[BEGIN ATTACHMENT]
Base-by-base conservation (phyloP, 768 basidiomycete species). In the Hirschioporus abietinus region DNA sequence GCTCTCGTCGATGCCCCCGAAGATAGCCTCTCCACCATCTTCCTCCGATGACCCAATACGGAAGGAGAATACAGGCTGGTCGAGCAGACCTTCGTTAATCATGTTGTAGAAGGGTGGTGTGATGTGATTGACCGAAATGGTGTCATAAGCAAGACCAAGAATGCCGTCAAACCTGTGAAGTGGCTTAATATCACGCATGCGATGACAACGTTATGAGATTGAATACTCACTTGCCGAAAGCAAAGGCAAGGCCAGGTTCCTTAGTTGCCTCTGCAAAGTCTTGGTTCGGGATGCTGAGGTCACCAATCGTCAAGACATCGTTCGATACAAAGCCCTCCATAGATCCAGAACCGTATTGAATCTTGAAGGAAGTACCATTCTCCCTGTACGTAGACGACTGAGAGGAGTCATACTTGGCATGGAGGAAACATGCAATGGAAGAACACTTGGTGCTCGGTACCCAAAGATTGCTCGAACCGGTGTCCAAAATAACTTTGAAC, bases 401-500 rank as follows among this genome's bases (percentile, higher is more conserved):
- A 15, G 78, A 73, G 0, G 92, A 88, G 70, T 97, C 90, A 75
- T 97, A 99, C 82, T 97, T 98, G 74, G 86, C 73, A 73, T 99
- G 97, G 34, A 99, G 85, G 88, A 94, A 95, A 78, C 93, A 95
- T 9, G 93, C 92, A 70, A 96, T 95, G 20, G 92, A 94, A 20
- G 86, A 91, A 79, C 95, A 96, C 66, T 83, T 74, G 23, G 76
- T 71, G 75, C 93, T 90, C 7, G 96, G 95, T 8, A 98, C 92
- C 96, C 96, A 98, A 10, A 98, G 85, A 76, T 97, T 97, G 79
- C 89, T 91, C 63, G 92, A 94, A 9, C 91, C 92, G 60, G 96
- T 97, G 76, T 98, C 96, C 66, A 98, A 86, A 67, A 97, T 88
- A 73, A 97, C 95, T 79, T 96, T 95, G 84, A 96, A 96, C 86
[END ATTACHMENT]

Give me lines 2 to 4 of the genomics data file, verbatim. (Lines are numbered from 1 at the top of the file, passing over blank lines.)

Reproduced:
- A 15, G 78, A 73, G 0, G 92, A 88, G 70, T 97, C 90, A 75
- T 97, A 99, C 82, T 97, T 98, G 74, G 86, C 73, A 73, T 99
- G 97, G 34, A 99, G 85, G 88, A 94, A 95, A 78, C 93, A 95